RCM calls on the next Government to ‘eradicate racism in maternity services once and for all’

on 27 June 2024 Midwifery Midwives MSWs - Maternity Support Workers BAME Pregnancy Women Government NHS Maternity Services

There should be no difference between the experiences of Black and Asian women and staff, or any marginalised group, and their white counterparts. That’s the message from the RCM to all politicians in the UK. As the general election campaign enters it’s final days, the RCM is asking politicians to ensure maternity service’s reflect the needs of the communities they serve and the staff that work in them.

The RCM says that there is growing body of evidence that pregnancy outcomes for non-white women and those from marginalised groups are worse. Clearly this is costing lives, with the most recent report by MBRRACE-UK report detailing that shockingly Black women are three times more likely to die during pregnancy or immediately afterwards with Asian women twice as likely compared to white women. This is both tragic and avoidable. It must be tackled as a matter of urgency.

Hard working midwives and maternity support workers (MSWs) from the global majority also struggle with discrimination. They regularly experience bullying, and harassment at work. A recent NHS staff survey found that almost half of midwives who had experienced discrimination said it was because of their ethnic background. These staff are also more likely to be taken through disciplinarity procedures and struggle to reach the top levels of the midwifery profession.

RCM Chief Executive, Gill Walton, said:

“Maternity services must reflect the needs of both the communities they serve and the staff that work in them. Midwives aspire to deliver compassionate, empathetic care no matter their race or background. All those involved in commissioning and delivering maternity services must work together to address the unacceptable disparity in pregnancy outcomes for those from the global majority and disadvantaged backgrounds. It’s crucial that all those working in maternity services are aware of the increased risk, so they can personalise and enhance care for Black, Asian and minority ethnic women. We will continue our work to make maternity care better for these women and their babies, but we cannot do it alone. Politicians and policy makers need to urgently step up too. The work must be underpinned by investment for improved training and support for all those staffing maternity services.”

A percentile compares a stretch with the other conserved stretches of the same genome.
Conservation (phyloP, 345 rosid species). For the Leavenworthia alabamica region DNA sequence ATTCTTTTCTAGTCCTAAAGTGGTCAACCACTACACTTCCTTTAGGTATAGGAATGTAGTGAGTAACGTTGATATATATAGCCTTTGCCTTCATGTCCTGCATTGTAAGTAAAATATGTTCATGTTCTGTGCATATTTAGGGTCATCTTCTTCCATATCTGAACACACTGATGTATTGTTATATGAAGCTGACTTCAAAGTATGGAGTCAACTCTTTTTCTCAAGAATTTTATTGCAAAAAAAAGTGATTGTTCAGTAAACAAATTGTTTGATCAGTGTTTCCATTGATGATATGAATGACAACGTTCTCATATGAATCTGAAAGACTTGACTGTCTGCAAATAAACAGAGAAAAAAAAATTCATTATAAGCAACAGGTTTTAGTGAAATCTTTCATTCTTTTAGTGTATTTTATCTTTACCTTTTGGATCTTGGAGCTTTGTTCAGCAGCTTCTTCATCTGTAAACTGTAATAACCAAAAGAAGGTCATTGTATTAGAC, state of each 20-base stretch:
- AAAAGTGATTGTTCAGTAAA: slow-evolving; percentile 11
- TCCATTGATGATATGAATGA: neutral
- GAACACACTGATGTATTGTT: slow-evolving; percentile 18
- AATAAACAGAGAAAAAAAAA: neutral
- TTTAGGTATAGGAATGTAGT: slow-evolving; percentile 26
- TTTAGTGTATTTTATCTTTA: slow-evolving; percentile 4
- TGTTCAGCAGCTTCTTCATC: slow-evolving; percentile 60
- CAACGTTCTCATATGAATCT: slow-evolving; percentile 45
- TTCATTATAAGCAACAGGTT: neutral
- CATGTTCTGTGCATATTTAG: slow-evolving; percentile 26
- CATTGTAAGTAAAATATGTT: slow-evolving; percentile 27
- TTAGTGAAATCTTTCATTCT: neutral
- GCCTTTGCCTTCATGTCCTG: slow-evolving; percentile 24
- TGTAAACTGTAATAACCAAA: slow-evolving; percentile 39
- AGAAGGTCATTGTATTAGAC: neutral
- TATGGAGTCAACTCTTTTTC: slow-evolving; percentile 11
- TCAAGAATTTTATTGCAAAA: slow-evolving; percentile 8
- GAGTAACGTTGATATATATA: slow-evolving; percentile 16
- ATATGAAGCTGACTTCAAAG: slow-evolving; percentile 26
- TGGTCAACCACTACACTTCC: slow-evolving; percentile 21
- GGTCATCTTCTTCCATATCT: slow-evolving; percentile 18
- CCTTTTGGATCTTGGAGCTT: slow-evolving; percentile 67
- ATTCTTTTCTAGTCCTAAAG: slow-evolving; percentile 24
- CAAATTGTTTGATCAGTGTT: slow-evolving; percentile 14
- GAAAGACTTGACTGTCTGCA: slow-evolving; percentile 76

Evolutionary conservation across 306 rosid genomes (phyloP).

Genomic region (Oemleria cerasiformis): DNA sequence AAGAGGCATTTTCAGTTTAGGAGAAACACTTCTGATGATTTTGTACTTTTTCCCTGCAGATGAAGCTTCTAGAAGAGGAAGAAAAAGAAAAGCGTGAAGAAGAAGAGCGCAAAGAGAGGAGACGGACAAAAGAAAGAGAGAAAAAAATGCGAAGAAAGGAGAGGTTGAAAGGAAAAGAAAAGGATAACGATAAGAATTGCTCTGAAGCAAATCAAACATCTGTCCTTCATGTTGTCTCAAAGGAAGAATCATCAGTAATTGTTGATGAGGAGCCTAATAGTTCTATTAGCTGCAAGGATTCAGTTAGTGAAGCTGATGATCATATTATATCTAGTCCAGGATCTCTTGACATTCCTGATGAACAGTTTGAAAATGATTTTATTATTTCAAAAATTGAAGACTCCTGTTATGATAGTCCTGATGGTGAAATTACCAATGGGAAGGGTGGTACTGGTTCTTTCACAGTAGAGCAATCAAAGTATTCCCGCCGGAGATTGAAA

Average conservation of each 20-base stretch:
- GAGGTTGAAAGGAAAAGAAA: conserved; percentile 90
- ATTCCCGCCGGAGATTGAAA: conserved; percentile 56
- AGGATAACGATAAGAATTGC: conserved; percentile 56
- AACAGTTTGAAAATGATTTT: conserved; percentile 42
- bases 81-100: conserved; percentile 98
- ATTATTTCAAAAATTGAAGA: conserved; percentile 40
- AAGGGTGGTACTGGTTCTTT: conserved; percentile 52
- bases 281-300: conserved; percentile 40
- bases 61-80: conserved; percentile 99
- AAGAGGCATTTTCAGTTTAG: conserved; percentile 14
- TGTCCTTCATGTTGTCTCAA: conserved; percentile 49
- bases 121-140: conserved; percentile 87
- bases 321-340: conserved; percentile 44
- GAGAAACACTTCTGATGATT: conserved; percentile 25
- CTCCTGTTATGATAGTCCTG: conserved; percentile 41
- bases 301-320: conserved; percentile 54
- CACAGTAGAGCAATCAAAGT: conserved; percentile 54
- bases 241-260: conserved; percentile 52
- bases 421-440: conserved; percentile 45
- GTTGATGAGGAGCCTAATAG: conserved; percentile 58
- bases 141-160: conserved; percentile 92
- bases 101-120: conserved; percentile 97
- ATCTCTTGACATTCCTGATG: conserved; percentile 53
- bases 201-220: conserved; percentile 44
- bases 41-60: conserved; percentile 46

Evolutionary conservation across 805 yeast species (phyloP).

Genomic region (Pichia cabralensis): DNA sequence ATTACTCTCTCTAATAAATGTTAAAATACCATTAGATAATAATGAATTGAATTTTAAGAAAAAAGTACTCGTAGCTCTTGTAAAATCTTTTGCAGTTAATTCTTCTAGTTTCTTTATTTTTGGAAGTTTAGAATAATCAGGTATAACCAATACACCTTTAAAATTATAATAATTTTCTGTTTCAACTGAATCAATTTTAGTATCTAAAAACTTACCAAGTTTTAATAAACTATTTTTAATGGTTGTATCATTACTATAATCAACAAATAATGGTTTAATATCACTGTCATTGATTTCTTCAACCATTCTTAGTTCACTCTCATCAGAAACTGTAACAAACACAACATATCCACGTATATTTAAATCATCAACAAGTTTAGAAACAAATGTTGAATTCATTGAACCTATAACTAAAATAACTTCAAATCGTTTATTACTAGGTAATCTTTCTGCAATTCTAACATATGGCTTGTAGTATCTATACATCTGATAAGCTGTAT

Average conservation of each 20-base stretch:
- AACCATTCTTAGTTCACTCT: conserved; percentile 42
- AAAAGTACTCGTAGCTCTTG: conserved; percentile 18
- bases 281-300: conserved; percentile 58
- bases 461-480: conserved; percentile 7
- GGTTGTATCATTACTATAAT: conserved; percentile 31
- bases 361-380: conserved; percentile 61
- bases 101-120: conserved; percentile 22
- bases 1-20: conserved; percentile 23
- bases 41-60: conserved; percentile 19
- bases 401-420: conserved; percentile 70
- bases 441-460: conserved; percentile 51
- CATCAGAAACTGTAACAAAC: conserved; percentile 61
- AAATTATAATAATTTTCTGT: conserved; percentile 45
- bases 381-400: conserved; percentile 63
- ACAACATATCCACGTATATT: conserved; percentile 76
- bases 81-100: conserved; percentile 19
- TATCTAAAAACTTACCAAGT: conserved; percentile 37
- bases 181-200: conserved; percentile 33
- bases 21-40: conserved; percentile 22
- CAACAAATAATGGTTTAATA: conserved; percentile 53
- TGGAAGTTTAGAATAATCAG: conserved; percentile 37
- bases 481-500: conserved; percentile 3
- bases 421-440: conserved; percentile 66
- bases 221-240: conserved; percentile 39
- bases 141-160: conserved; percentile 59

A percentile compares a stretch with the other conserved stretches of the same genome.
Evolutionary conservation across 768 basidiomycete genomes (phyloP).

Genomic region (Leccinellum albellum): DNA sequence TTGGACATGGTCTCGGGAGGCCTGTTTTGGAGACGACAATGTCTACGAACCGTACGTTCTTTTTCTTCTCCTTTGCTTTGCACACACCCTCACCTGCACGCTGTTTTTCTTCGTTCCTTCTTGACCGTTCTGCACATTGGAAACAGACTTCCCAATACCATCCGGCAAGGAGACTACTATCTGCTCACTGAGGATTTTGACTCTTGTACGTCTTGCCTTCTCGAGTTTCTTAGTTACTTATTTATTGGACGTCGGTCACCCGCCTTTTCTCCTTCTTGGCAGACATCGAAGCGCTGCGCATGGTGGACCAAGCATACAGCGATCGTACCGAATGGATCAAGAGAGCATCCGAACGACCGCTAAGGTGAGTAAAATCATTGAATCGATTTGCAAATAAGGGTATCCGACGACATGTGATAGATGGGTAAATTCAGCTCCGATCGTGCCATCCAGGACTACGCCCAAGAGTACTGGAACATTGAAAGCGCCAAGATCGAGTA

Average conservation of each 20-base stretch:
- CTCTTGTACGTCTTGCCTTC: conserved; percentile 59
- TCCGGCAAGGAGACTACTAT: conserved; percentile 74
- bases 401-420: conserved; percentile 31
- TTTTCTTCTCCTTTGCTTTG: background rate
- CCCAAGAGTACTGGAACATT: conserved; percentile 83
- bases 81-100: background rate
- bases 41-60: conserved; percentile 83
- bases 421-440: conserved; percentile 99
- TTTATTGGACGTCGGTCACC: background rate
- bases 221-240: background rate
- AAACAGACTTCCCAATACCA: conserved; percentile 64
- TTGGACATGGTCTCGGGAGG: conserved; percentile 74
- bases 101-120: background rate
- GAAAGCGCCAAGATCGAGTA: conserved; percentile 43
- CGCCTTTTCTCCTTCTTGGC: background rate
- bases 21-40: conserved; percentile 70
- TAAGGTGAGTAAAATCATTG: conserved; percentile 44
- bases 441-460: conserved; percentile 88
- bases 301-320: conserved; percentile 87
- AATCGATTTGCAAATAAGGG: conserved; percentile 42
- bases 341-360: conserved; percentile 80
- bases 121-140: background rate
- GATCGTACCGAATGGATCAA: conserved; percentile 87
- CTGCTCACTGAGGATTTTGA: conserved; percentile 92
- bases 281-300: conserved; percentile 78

The RCM highlights that its groundbreaking work on decolonising the midwifery curriculum will ensure that midwives are taught in a way that reflects the communities they serve. The toolkit the RCM has produced as part of this, includes encouraging student recruitment from diverse backgrounds, and ensuring the curriculum educates students to care for women and babies from non-white backgrounds. While the RCM details that its recently launched MatDAT Tool will also help midwives to better support women from the global majority as addressing not only health and wellbeing, but social complexity is key to improving maternity outcomes for all women.




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